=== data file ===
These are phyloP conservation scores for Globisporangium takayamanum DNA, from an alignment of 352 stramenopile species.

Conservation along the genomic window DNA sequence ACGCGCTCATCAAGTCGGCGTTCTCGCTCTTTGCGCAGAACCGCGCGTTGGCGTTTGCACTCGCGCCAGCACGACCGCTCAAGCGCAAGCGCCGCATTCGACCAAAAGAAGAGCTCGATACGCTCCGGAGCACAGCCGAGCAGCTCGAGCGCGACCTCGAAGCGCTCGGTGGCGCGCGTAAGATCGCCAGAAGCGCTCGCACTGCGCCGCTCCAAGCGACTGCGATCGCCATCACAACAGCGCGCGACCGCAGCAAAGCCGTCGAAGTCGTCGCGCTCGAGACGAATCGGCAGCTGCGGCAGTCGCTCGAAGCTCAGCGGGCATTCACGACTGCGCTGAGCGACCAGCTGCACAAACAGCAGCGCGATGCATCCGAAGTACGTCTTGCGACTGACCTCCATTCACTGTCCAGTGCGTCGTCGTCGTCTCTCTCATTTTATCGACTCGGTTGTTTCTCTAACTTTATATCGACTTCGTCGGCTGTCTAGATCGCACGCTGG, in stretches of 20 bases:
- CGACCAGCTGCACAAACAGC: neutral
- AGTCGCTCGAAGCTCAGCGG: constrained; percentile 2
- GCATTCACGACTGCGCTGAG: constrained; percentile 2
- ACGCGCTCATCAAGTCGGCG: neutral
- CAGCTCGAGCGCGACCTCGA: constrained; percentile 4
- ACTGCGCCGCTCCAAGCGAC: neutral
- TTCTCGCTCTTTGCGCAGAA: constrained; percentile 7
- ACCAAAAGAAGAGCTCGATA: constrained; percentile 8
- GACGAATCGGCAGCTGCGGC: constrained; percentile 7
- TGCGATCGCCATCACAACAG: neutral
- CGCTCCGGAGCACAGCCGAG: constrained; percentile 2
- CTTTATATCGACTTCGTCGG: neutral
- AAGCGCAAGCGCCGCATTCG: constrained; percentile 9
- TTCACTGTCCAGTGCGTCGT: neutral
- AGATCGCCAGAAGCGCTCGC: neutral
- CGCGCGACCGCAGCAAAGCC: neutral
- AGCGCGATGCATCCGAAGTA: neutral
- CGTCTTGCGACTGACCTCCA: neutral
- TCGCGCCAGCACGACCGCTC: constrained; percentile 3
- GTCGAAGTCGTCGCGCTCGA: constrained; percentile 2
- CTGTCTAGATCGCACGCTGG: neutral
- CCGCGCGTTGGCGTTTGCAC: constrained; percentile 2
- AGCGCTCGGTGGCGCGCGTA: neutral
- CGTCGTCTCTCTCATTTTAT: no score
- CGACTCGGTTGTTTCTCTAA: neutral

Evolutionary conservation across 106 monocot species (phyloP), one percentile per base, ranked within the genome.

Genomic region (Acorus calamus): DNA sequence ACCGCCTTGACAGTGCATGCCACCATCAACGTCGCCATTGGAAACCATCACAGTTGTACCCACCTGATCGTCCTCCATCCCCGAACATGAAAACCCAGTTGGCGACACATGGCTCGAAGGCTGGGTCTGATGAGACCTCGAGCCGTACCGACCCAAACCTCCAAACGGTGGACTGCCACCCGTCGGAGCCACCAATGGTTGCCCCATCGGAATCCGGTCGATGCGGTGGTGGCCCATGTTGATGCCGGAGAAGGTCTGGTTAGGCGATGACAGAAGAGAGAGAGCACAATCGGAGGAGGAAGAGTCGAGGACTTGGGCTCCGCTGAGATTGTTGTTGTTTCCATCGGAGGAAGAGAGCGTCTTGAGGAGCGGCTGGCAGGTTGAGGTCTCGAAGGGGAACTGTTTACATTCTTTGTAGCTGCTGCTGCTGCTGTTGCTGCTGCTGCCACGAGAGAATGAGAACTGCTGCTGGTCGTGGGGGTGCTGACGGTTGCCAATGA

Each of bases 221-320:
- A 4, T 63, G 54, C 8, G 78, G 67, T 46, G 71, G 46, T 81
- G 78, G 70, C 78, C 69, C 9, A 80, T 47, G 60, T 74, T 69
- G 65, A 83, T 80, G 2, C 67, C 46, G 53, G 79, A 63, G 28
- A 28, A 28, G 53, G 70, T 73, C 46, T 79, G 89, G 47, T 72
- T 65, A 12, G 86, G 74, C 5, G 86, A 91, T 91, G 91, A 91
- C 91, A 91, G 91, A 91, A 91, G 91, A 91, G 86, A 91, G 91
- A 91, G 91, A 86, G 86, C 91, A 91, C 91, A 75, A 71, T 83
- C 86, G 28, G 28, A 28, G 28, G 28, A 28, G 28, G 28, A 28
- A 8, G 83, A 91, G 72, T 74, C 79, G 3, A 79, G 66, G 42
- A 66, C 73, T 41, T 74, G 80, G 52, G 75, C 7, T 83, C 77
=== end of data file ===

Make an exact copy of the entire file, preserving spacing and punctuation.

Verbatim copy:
These are phyloP conservation scores for Globisporangium takayamanum DNA, from an alignment of 352 stramenopile species.

Conservation along the genomic window DNA sequence ACGCGCTCATCAAGTCGGCGTTCTCGCTCTTTGCGCAGAACCGCGCGTTGGCGTTTGCACTCGCGCCAGCACGACCGCTCAAGCGCAAGCGCCGCATTCGACCAAAAGAAGAGCTCGATACGCTCCGGAGCACAGCCGAGCAGCTCGAGCGCGACCTCGAAGCGCTCGGTGGCGCGCGTAAGATCGCCAGAAGCGCTCGCACTGCGCCGCTCCAAGCGACTGCGATCGCCATCACAACAGCGCGCGACCGCAGCAAAGCCGTCGAAGTCGTCGCGCTCGAGACGAATCGGCAGCTGCGGCAGTCGCTCGAAGCTCAGCGGGCATTCACGACTGCGCTGAGCGACCAGCTGCACAAACAGCAGCGCGATGCATCCGAAGTACGTCTTGCGACTGACCTCCATTCACTGTCCAGTGCGTCGTCGTCGTCTCTCTCATTTTATCGACTCGGTTGTTTCTCTAACTTTATATCGACTTCGTCGGCTGTCTAGATCGCACGCTGG, in stretches of 20 bases:
- CGACCAGCTGCACAAACAGC: neutral
- AGTCGCTCGAAGCTCAGCGG: constrained; percentile 2
- GCATTCACGACTGCGCTGAG: constrained; percentile 2
- ACGCGCTCATCAAGTCGGCG: neutral
- CAGCTCGAGCGCGACCTCGA: constrained; percentile 4
- ACTGCGCCGCTCCAAGCGAC: neutral
- TTCTCGCTCTTTGCGCAGAA: constrained; percentile 7
- ACCAAAAGAAGAGCTCGATA: constrained; percentile 8
- GACGAATCGGCAGCTGCGGC: constrained; percentile 7
- TGCGATCGCCATCACAACAG: neutral
- CGCTCCGGAGCACAGCCGAG: constrained; percentile 2
- CTTTATATCGACTTCGTCGG: neutral
- AAGCGCAAGCGCCGCATTCG: constrained; percentile 9
- TTCACTGTCCAGTGCGTCGT: neutral
- AGATCGCCAGAAGCGCTCGC: neutral
- CGCGCGACCGCAGCAAAGCC: neutral
- AGCGCGATGCATCCGAAGTA: neutral
- CGTCTTGCGACTGACCTCCA: neutral
- TCGCGCCAGCACGACCGCTC: constrained; percentile 3
- GTCGAAGTCGTCGCGCTCGA: constrained; percentile 2
- CTGTCTAGATCGCACGCTGG: neutral
- CCGCGCGTTGGCGTTTGCAC: constrained; percentile 2
- AGCGCTCGGTGGCGCGCGTA: neutral
- CGTCGTCTCTCTCATTTTAT: no score
- CGACTCGGTTGTTTCTCTAA: neutral

Evolutionary conservation across 106 monocot species (phyloP), one percentile per base, ranked within the genome.

Genomic region (Acorus calamus): DNA sequence ACCGCCTTGACAGTGCATGCCACCATCAACGTCGCCATTGGAAACCATCACAGTTGTACCCACCTGATCGTCCTCCATCCCCGAACATGAAAACCCAGTTGGCGACACATGGCTCGAAGGCTGGGTCTGATGAGACCTCGAGCCGTACCGACCCAAACCTCCAAACGGTGGACTGCCACCCGTCGGAGCCACCAATGGTTGCCCCATCGGAATCCGGTCGATGCGGTGGTGGCCCATGTTGATGCCGGAGAAGGTCTGGTTAGGCGATGACAGAAGAGAGAGAGCACAATCGGAGGAGGAAGAGTCGAGGACTTGGGCTCCGCTGAGATTGTTGTTGTTTCCATCGGAGGAAGAGAGCGTCTTGAGGAGCGGCTGGCAGGTTGAGGTCTCGAAGGGGAACTGTTTACATTCTTTGTAGCTGCTGCTGCTGCTGTTGCTGCTGCTGCCACGAGAGAATGAGAACTGCTGCTGGTCGTGGGGGTGCTGACGGTTGCCAATGA

Each of bases 221-320:
- A 4, T 63, G 54, C 8, G 78, G 67, T 46, G 71, G 46, T 81
- G 78, G 70, C 78, C 69, C 9, A 80, T 47, G 60, T 74, T 69
- G 65, A 83, T 80, G 2, C 67, C 46, G 53, G 79, A 63, G 28
- A 28, A 28, G 53, G 70, T 73, C 46, T 79, G 89, G 47, T 72
- T 65, A 12, G 86, G 74, C 5, G 86, A 91, T 91, G 91, A 91
- C 91, A 91, G 91, A 91, A 91, G 91, A 91, G 86, A 91, G 91
- A 91, G 91, A 86, G 86, C 91, A 91, C 91, A 75, A 71, T 83
- C 86, G 28, G 28, A 28, G 28, G 28, A 28, G 28, G 28, A 28
- A 8, G 83, A 91, G 72, T 74, C 79, G 3, A 79, G 66, G 42
- A 66, C 73, T 41, T 74, G 80, G 52, G 75, C 7, T 83, C 77